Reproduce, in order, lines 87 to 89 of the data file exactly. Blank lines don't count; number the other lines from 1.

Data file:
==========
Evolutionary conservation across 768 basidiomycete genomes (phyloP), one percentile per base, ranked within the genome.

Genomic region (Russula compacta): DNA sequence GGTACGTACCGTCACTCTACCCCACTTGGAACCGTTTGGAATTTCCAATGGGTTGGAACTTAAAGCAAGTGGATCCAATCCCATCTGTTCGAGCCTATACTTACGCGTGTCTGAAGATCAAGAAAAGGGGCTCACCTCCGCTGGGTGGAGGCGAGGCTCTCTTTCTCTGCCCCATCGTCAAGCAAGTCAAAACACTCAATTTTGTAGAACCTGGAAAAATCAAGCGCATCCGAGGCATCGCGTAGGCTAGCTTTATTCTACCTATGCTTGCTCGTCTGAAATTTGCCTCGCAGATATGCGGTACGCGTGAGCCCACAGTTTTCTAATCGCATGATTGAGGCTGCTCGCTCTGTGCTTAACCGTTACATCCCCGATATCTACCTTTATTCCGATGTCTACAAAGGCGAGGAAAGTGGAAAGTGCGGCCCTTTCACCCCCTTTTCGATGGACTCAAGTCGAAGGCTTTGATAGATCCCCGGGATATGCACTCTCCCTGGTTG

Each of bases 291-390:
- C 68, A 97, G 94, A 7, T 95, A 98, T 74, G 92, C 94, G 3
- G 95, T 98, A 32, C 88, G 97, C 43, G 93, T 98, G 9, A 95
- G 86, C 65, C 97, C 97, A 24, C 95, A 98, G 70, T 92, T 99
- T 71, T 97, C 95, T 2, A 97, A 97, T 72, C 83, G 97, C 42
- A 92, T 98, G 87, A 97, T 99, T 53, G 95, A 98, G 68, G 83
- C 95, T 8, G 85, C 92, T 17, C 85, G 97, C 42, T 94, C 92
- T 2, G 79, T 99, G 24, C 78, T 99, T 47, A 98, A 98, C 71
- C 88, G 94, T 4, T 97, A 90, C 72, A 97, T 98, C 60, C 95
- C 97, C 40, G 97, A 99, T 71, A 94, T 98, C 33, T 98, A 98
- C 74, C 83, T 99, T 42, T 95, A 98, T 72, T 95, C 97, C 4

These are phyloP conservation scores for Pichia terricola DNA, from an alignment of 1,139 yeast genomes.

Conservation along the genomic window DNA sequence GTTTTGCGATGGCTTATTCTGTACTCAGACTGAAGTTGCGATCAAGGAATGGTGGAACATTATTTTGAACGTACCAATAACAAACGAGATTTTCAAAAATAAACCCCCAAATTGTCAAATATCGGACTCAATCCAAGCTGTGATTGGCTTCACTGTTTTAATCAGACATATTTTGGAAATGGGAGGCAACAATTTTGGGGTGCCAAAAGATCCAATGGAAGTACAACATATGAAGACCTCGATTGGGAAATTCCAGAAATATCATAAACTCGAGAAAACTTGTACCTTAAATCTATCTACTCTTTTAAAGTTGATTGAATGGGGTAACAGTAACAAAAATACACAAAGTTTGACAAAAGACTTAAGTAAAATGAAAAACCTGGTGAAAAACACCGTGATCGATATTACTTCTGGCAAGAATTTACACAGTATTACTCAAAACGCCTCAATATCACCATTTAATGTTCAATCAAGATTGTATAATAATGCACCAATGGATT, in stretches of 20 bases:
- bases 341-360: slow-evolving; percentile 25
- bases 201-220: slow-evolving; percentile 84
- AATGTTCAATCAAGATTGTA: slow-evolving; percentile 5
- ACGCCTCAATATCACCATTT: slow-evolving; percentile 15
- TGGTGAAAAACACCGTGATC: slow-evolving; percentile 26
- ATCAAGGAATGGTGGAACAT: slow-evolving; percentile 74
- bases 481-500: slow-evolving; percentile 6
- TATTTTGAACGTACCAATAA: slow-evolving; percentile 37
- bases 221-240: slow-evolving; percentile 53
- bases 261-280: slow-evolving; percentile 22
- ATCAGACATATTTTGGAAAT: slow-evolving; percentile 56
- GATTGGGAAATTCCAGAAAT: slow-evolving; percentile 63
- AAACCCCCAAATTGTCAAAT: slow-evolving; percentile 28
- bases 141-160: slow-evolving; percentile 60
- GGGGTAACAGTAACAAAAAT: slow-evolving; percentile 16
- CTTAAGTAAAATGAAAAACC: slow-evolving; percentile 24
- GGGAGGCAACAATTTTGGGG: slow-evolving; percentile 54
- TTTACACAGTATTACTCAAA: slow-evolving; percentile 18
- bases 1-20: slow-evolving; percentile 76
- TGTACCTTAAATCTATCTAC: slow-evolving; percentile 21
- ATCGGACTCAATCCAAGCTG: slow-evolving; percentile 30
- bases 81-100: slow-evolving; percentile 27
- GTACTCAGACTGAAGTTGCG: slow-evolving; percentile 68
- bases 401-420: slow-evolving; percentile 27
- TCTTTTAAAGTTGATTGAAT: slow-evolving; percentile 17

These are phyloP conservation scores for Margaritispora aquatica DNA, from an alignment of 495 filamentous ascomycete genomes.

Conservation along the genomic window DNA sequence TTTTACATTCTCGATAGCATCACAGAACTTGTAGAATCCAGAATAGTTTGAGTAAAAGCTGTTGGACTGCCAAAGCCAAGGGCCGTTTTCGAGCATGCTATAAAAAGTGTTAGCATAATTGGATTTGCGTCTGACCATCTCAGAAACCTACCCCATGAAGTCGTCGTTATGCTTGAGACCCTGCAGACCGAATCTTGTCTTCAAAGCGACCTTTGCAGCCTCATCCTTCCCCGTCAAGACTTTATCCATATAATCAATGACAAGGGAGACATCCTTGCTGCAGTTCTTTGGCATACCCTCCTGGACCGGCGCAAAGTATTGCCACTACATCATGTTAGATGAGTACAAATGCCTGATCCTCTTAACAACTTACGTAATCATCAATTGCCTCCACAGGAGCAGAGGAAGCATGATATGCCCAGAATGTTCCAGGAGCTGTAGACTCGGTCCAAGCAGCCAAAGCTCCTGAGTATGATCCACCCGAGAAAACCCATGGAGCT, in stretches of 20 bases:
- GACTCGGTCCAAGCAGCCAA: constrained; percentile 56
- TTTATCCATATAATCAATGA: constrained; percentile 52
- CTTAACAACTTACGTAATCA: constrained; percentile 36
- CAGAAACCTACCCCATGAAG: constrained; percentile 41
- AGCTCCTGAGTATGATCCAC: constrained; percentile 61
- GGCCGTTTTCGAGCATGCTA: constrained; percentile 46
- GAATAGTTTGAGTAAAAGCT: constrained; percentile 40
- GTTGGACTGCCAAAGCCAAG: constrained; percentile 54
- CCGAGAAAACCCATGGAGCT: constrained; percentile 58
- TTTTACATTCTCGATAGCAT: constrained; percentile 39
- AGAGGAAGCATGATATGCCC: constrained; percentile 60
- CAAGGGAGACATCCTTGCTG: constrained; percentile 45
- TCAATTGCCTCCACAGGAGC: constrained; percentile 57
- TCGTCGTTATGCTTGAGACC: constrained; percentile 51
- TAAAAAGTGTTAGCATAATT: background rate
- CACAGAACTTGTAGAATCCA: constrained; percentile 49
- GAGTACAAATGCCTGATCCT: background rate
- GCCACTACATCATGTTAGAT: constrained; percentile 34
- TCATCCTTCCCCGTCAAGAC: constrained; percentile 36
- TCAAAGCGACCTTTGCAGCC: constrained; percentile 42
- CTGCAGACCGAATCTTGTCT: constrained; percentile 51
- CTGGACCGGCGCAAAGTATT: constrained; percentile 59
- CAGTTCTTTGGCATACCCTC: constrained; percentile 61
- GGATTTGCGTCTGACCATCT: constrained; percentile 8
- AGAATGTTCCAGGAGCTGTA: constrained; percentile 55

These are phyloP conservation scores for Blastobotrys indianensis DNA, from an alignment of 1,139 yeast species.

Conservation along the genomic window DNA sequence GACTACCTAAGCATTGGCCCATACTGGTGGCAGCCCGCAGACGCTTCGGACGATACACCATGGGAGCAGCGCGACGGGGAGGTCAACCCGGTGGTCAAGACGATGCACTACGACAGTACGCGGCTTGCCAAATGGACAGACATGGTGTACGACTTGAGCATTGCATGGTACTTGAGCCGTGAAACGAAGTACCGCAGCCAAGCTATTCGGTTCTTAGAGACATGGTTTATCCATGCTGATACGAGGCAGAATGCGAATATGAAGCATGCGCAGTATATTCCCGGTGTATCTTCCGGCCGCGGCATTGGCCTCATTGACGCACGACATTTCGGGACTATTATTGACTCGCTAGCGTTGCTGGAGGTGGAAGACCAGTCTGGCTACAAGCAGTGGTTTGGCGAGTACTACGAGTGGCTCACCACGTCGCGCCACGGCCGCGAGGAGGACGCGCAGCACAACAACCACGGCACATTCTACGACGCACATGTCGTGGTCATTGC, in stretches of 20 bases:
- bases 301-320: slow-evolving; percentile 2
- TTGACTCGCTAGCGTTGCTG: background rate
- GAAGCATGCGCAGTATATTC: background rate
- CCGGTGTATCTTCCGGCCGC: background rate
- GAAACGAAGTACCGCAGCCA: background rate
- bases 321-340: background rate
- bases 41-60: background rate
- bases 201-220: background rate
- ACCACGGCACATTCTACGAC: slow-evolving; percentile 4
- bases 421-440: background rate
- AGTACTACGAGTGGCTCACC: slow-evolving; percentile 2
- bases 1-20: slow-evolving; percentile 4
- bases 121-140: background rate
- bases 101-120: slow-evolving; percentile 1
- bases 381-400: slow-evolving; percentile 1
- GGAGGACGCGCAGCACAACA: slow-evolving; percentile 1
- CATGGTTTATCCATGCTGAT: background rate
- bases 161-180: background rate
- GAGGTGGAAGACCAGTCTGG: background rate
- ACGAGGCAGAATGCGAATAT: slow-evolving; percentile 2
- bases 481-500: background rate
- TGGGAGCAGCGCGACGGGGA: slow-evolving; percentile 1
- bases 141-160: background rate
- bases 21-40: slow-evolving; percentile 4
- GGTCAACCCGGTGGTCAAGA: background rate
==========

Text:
- bases 161-180: background rate
- GAGGTGGAAGACCAGTCTGG: background rate
- ACGAGGCAGAATGCGAATAT: slow-evolving; percentile 2